As a prelude to the subsequent discussion on Tecent (and WeChat), a brief note should be made here on “the dog that did not bark” that is iMessage. Whereas Apple’s iMessage service is a crucial lock-in to Apple’s hardware in the US—where carriers typically offer unlimited SMS and thus iMessage is easily integrated into users’ texting habits—its market share in China is basically non-existent, where WeChat dominates the messaging market. In China, where carriers typically charge for SMS usage, iMessage’s lack of success could superficially be attributed to the afore-mentioned tension between service and hardware: Apple’s device-centric messaging app could not have matched the network effect of Tencent’s device-agnostic WeChat.

However, the compliance angle is probably more important: iMessage is unlikely to meet Chinese laws and regulations requiring a greater degree of content supervision than is technically possible on iMessage’s end-to-end encrypted, privacy-oriented design. As such, interestingly, iMessage remains one of the few end-to-end encrypted messaging service that is officially available but, somewhat paradoxically, whose availability is premised on its lack of mass adoption. Understandably, unlike other services, Apple has also barely promoted the service within China or customized it to fit the preferences of Chinese users (indeed, iMessage is relatively basic compared to other messaging apps, speaking to Apple's weakness in services more generally). Thus, it preserves the convenience for non-Chinese users to continue using iMessage within China while minimizing the regulatory burden that comes from offering such a service to Chinese users at scale.

More generally, this speaks to Apple’s compromise in its services strategy more generally. The highly competitive Chinese tech ecosystem largely exists at the Internet services layer and thus does not compete directly with Apple. At the same time, because of their distinctiveness and effectiveness at catering to Chinese consumers, they threaten to commoditize the smartphone layer at which Apple primarily operates. As such, as we will see, Apple is willing to make substantial compromises to ensure that it expands its services within China in order to ensure the differentiation of its hardware.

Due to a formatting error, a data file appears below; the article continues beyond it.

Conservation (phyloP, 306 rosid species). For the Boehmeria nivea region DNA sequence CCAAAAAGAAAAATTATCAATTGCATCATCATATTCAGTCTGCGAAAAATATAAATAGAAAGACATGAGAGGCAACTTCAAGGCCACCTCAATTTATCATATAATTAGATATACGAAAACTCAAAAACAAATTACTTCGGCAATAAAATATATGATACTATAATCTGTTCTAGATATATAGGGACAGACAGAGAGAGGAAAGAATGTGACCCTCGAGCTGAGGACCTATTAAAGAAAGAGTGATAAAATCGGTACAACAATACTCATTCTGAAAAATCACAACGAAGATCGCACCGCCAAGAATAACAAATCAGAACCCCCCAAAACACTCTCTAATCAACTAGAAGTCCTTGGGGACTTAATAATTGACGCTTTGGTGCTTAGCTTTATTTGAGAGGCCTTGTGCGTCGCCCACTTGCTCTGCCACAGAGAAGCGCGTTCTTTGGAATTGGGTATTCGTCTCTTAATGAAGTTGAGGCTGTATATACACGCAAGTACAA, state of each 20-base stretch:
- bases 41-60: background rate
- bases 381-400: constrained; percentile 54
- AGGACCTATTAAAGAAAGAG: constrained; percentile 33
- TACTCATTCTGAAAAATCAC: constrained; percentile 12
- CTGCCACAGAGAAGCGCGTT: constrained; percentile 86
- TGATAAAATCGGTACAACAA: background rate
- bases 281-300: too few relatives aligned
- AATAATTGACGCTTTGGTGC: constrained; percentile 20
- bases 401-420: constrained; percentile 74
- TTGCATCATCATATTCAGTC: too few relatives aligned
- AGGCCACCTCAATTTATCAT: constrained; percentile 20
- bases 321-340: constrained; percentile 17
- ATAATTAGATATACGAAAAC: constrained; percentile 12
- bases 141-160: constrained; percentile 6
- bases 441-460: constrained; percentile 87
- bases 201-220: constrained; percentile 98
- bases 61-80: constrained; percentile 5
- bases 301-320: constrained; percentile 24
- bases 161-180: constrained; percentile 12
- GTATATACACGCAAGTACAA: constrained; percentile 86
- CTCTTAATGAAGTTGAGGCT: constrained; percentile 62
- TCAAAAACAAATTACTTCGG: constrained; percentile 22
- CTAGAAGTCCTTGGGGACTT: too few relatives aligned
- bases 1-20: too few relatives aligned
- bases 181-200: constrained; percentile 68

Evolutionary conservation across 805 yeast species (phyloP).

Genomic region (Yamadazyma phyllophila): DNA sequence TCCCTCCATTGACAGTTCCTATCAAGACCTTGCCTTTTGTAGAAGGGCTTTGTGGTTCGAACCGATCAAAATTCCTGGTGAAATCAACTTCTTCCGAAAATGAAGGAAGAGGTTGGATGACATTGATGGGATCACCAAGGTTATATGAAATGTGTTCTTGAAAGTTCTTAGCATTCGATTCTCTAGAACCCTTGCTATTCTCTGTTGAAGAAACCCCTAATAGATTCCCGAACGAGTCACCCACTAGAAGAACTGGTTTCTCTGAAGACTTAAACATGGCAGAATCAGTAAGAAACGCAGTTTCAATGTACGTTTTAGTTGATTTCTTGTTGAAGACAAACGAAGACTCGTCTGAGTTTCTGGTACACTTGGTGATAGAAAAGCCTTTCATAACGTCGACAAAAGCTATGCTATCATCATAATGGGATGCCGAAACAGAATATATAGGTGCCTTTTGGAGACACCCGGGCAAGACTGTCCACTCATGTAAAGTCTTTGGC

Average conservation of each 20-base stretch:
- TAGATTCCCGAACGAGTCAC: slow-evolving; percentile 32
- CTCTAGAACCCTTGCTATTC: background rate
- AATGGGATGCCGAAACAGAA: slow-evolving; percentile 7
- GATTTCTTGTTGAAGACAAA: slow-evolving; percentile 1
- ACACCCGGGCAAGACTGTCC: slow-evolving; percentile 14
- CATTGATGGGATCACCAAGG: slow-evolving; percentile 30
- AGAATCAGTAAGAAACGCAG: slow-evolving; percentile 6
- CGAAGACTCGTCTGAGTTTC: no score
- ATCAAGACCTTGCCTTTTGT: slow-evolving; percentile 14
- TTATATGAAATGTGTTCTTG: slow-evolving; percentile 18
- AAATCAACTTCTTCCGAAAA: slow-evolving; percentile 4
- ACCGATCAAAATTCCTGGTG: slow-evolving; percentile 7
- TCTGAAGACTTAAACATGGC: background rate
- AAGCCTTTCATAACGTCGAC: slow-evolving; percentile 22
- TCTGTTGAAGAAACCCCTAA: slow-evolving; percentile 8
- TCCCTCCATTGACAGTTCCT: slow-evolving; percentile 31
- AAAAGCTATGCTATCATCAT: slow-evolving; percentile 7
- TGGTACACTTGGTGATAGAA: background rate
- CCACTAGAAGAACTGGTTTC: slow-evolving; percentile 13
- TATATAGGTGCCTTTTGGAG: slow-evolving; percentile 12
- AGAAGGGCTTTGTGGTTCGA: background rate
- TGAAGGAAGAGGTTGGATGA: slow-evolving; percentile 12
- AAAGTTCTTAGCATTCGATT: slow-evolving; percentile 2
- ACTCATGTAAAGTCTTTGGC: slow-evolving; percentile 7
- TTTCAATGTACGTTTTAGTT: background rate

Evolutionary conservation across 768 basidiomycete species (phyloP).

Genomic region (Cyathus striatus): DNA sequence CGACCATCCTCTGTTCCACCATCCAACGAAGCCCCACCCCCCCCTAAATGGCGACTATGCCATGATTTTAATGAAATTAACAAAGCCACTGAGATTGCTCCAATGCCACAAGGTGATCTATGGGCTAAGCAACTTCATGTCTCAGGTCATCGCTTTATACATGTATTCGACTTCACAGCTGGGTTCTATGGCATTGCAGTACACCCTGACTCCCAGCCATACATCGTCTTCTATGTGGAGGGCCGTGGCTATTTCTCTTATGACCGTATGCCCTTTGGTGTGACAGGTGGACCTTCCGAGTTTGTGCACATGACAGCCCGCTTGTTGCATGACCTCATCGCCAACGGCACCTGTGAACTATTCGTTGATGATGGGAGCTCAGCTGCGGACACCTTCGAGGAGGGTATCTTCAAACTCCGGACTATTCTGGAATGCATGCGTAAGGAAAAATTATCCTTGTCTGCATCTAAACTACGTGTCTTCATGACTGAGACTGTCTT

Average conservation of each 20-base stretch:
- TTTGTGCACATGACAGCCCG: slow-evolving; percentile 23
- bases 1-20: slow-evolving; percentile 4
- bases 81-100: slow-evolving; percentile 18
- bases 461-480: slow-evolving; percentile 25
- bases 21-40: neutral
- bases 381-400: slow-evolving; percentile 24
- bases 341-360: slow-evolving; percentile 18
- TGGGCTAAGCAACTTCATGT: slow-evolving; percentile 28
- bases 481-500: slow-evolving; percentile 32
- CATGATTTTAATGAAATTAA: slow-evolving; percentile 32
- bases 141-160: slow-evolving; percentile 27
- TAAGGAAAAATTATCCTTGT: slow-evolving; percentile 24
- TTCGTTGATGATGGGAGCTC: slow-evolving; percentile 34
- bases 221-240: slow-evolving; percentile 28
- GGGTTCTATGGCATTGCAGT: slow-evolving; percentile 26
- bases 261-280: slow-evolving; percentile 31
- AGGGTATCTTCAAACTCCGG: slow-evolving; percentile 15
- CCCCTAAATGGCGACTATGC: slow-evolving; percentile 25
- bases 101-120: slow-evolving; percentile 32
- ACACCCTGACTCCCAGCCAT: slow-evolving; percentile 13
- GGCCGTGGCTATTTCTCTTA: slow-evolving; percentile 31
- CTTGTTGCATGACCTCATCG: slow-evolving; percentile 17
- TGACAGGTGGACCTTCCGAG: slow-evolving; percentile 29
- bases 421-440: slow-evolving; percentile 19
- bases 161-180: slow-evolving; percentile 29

iMessage’s privacy-oriented features are also a good point to launch off a discussion of Apple’s strategy to distinguish itself on the basis of its commitment to customer privacy. Apple’s decision to do so can be largely attributed to US discourse that has soured against tech giants such as Google and Facebook for their perceived intrusive and cavalier treatment of user privacy. Thompson has called this a strategy credit, i.e. an uncomplicated decision that makes a company look good relative to other companies who face much more significant trade-offs. This is because Apple’s business model—selling highly differentiated premium hardware directly to consumers—does not rely on user data, unlike the advertising-based business models of Google and Facebook.

But Thompson’s “strategy credit” observation is not true in respect of Apple’s China business. The tension between Apple’s emphasis on privacy and Chinese regulations will be explored in greater extent later in this essay series. The fact that Apple retains “Privacy” as part of its brand and marketing in China is remarkable. On the one hand, its removal would have been conspicuous and draw too much unwanted attention.((Interestingly, Apple has chosen to translate its "privacy is a fundamental human right" quite differently in different regions of Greater China, likely a result of the relative sensitivity of human rights discourse in China.)) On the other hand, some of the services listed as having privacy advantages—Maps and iMessage, for instance—are neither widely used in China nor heavily promoted by Apple, likely a reflection of this tension. I have also been unable to find convincing evidence on the extent to which Apple users in China are motivated by Apple’s privacy-focused branding.

App Store

Notably, for the first generation of iPhone, there was no way for third-party developers to create their own applications. As Lashinsky puts it, “the App Store was not Apple’s first instinct”. ((Adam Lashinsky (2012) Inside Apple: How America's Most Admired--and Secretive--Company Really Works.))